A gastroscopy is an assessment performed by specially trained doctors, such as gastroenterologists. This involves using a flexible tube with a light and camera attachment to examine the oesophagus, stomach and bowel for any abnormalities or signs of reflux. It can also be used before and after treatment to assess any progress [4].

Barium Swallow

A barium swallow (also known as an oesophagogram) uses x-rays to look for abnormalities in the upper gastrointestinal area (i.e. mouth, throat, oesophagus, stomach, etc.). It is rarely required but may be necessary in some circumstances [4].

Acid Reflux Treatment

Treatment for acid reflux will depend on the findings arranged by your GP. The following section will discuss the routinely recommended treatments to manage gastroesophageal reflux disease.

Lifestyle Changes

One of the most important ways to manage gastroesophageal reflux disease is to change lifestyle habits that may be causing your symptoms. Examples include:
  • Losing weight
  • Avoiding meals for about 2-3 hours before bedtime
  • Minimising foods that may trigger reflux (e.g. spicy foods, citrus, caffeine, etc.)
  • Reducing or eliminating tobacco and/or alcohol
Your GP may refer you to a counsellor and/or dietitian to help assist with these lifestyle changes.

Acid Reflux Medication

To help with symptoms, your GP can recommend over-the-counter or prescribe certain medications that help reduce acid production. Always follow your GP's advice about taking the medication appropriately [4].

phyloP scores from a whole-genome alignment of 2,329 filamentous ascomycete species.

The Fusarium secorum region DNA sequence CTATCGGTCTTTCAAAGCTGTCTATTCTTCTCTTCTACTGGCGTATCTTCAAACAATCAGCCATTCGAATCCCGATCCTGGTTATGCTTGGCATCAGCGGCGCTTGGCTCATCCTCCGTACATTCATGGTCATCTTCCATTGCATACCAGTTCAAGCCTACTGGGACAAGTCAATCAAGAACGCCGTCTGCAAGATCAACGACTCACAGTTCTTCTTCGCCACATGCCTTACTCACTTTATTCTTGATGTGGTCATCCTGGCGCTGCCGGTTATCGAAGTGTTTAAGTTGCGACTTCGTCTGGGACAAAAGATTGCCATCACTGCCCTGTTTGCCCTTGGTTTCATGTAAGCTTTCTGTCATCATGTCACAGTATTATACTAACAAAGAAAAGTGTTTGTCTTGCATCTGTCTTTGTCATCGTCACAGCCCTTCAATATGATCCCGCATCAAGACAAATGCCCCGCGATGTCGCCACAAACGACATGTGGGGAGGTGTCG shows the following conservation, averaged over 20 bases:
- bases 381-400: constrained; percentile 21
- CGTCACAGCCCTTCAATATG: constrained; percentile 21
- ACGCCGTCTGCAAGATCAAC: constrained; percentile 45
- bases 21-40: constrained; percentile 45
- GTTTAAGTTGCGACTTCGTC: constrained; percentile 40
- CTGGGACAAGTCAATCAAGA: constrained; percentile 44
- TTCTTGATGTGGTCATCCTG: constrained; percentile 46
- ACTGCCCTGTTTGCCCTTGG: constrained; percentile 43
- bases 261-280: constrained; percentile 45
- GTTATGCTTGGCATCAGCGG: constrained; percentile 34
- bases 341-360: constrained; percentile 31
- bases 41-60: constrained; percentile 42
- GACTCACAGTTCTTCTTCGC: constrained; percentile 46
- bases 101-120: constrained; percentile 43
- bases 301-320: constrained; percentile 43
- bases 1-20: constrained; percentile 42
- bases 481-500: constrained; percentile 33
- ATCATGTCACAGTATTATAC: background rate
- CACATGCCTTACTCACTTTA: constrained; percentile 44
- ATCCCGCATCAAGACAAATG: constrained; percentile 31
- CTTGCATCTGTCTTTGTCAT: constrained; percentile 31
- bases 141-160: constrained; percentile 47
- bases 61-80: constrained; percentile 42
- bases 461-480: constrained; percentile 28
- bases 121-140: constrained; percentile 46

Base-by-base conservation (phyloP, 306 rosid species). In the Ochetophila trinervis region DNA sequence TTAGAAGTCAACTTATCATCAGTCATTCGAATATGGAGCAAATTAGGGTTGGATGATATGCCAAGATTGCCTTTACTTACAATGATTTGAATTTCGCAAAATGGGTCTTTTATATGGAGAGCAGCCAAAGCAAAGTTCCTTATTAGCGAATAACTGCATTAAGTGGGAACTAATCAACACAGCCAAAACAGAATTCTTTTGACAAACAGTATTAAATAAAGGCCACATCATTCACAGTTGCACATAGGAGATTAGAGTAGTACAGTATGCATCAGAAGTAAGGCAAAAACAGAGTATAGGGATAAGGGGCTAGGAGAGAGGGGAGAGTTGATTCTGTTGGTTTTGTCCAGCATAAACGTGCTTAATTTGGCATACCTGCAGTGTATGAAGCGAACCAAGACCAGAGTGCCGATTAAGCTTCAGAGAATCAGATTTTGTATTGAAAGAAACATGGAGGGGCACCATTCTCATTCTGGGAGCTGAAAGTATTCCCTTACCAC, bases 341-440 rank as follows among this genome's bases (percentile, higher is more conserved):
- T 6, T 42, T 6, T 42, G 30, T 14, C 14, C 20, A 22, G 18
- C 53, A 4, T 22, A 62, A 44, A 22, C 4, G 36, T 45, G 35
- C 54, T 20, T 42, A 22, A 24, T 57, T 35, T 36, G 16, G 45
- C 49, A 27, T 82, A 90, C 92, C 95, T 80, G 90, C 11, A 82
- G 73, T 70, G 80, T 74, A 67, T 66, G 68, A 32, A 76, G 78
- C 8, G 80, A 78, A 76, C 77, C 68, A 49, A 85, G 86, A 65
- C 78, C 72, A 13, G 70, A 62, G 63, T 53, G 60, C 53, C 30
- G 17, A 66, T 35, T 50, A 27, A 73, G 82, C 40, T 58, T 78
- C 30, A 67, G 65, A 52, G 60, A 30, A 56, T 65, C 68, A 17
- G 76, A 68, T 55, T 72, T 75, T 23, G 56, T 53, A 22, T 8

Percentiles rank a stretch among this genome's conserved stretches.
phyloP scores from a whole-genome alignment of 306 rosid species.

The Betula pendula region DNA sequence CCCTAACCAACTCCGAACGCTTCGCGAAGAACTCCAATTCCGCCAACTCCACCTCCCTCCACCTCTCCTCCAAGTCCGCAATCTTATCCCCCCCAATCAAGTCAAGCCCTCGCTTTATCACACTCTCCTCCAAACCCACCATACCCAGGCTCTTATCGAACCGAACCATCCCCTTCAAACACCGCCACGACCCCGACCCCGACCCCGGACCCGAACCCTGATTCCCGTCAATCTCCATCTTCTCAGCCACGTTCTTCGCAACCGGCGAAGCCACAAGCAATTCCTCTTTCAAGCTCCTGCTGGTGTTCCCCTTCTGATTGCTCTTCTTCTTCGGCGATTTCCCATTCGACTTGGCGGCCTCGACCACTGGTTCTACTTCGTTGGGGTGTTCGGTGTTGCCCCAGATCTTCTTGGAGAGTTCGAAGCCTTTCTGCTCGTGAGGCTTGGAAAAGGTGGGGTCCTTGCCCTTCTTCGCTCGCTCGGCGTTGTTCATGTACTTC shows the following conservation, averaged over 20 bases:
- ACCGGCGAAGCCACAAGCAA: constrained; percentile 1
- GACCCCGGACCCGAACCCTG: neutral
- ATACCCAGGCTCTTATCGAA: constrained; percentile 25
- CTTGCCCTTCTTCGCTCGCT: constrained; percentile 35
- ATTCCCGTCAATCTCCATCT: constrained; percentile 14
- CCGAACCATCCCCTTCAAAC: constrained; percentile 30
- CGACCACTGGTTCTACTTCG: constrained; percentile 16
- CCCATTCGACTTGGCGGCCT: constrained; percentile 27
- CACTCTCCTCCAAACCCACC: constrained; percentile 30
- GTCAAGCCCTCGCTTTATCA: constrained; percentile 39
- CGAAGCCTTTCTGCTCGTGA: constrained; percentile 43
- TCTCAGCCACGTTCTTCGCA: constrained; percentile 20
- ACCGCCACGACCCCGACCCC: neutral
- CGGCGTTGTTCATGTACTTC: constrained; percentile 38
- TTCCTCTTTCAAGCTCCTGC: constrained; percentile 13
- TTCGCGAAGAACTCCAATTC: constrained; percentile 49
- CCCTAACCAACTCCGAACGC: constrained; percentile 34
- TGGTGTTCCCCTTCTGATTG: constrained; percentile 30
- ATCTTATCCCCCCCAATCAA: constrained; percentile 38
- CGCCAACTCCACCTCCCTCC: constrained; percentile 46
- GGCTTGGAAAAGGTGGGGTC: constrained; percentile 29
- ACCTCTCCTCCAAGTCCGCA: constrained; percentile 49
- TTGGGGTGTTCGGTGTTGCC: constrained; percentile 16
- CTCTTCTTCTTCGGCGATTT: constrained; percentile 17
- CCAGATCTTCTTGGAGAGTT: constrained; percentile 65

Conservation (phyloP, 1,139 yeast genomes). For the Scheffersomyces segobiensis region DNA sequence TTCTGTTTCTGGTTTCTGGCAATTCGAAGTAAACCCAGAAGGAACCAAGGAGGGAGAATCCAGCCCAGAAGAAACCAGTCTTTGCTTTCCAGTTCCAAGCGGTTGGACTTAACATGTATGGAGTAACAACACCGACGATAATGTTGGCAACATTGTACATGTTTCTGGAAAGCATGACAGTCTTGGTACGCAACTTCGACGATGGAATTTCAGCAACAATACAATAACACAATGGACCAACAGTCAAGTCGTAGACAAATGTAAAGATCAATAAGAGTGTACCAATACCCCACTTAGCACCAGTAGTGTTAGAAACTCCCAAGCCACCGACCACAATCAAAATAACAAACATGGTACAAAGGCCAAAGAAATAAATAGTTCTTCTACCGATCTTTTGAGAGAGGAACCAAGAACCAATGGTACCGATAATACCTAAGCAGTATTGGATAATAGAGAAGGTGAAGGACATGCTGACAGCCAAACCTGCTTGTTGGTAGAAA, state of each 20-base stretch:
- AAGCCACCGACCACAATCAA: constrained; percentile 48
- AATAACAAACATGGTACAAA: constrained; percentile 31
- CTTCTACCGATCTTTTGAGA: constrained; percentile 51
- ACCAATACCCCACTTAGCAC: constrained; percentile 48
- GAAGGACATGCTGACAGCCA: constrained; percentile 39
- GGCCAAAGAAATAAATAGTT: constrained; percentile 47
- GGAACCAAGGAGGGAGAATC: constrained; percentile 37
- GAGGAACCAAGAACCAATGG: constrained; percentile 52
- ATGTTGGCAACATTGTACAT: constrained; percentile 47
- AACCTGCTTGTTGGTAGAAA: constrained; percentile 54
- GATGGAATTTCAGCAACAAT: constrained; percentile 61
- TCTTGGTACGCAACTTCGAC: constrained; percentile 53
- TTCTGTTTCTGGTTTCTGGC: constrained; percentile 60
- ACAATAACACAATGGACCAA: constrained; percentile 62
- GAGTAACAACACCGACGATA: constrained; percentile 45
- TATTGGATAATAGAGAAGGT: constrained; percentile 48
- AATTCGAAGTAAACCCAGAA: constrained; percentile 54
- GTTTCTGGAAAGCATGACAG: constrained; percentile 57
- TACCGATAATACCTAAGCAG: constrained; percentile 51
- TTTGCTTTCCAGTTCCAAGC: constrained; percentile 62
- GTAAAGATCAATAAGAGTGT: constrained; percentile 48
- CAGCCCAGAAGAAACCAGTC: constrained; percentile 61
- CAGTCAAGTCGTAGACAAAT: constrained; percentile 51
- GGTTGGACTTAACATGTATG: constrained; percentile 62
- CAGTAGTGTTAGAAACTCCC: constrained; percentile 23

Your GP may make a referral to a medical specialist (e.g. gastroenterologist) for other treatments. Surgery may be recommended for those not responding to their current therapies or if medically needed [4].


With proper and early treatment, most people's symptoms will completely resolve [5]. However, around half of those may experience GORD symptoms again after treatment. Keeping up with lifestyle changes and regular contact with your GP will be necessary for preventing symptoms from recurring.


Some people with gastroesophageal reflux disorder may experience further complications, including:
  • Erosive oesophagitis: Inflammation and damage to the oesophagus can lead to ulcers, sores and even perforation (openings in the injured area).
  • Oesophageal strictures: Oesophageal strictures cause tightening of the tube leading down to the stomach. This can lead to problems such as difficulty swallowing and pain.
  • Barrett's Oesophagus: This is a potentially severe complication of GORD. The repetitive damage from the acid reflux causes the lining along the oesophagus to change. Instead, it becomes similar to the lining seen inside the intestines, which can increase the risk of cancer.


Receiving quality care from highly experienced doctors is essential for a prompt diagnosis and receiving the correct medical treatment. With 24-7 MedCare, you can experience telemedicine from the convenience of your own home. Our friendly online doctors will be available 24/7 for a consultation, anytime and anywhere in Australia.

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  1. Miller, G., Wong, C., & Pollack, A. (2015). Gastro-oesophageal reflux disease (GORD) in Australian general practice patients. Australian family physician, 44(10), 701-704.
  2. Diamant, N. E. (2006). Pathophysiology of gastroesophageal reflux disease. GI Motility online.
  3. De Giorgi F, Palmiero M, Esposito I, Mosca F, Cuomo R. Pathophysiology of gastro-oesophageal reflux disease. Acta Otorhinolaryngol Ital. 2006 Oct;26(5):241-6. PMID: 17345925; PMCID: PMC2639970.
  5. Min YW, Shin YW, Cheon GJ, Park KS, Kim HS, Sohn CI, Kim TN, Moon HC, Rhee PL. Recurrence and Its Impact on the Health-related Quality of Life in Patients with Gastroesophageal Reflux Disease: A Prospective Follow-up Analysis. J Neurogastroenterol Motil. 2016 Jan 31;22(1):86-93. doi: 10.5056/jnm15124. PMID: 26486229; PMCID: PMC4699725